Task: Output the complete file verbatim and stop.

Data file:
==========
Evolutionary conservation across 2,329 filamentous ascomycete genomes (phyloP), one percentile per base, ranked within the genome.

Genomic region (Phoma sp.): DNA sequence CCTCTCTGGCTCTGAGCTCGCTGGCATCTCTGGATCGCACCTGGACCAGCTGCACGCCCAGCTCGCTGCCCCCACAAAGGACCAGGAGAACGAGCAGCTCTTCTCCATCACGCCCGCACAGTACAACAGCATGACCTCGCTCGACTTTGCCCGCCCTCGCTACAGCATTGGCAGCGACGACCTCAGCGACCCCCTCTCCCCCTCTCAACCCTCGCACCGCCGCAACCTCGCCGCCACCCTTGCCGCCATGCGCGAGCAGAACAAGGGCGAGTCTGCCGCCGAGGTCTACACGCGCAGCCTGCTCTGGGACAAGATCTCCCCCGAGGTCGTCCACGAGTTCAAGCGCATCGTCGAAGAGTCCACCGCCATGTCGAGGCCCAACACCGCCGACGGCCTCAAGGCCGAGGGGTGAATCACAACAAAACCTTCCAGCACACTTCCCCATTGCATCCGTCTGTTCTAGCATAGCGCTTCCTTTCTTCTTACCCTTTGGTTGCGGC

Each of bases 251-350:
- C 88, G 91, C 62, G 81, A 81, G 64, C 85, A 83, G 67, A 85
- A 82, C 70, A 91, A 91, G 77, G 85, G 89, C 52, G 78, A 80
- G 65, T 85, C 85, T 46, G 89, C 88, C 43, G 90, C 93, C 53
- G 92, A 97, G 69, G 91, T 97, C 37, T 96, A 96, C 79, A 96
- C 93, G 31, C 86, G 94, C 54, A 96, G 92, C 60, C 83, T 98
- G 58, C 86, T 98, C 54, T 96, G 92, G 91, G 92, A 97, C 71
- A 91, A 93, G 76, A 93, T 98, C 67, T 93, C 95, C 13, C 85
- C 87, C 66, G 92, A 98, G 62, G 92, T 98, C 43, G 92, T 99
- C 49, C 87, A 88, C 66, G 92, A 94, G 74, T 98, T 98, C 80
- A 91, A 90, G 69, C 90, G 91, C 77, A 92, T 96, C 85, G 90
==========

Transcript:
Evolutionary conservation across 2,329 filamentous ascomycete genomes (phyloP), one percentile per base, ranked within the genome.

Genomic region (Phoma sp.): DNA sequence CCTCTCTGGCTCTGAGCTCGCTGGCATCTCTGGATCGCACCTGGACCAGCTGCACGCCCAGCTCGCTGCCCCCACAAAGGACCAGGAGAACGAGCAGCTCTTCTCCATCACGCCCGCACAGTACAACAGCATGACCTCGCTCGACTTTGCCCGCCCTCGCTACAGCATTGGCAGCGACGACCTCAGCGACCCCCTCTCCCCCTCTCAACCCTCGCACCGCCGCAACCTCGCCGCCACCCTTGCCGCCATGCGCGAGCAGAACAAGGGCGAGTCTGCCGCCGAGGTCTACACGCGCAGCCTGCTCTGGGACAAGATCTCCCCCGAGGTCGTCCACGAGTTCAAGCGCATCGTCGAAGAGTCCACCGCCATGTCGAGGCCCAACACCGCCGACGGCCTCAAGGCCGAGGGGTGAATCACAACAAAACCTTCCAGCACACTTCCCCATTGCATCCGTCTGTTCTAGCATAGCGCTTCCTTTCTTCTTACCCTTTGGTTGCGGC

Each of bases 251-350:
- C 88, G 91, C 62, G 81, A 81, G 64, C 85, A 83, G 67, A 85
- A 82, C 70, A 91, A 91, G 77, G 85, G 89, C 52, G 78, A 80
- G 65, T 85, C 85, T 46, G 89, C 88, C 43, G 90, C 93, C 53
- G 92, A 97, G 69, G 91, T 97, C 37, T 96, A 96, C 79, A 96
- C 93, G 31, C 86, G 94, C 54, A 96, G 92, C 60, C 83, T 98
- G 58, C 86, T 98, C 54, T 96, G 92, G 91, G 92, A 97, C 71
- A 91, A 93, G 76, A 93, T 98, C 67, T 93, C 95, C 13, C 85
- C 87, C 66, G 92, A 98, G 62, G 92, T 98, C 43, G 92, T 99
- C 49, C 87, A 88, C 66, G 92, A 94, G 74, T 98, T 98, C 80
- A 91, A 90, G 69, C 90, G 91, C 77, A 92, T 96, C 85, G 90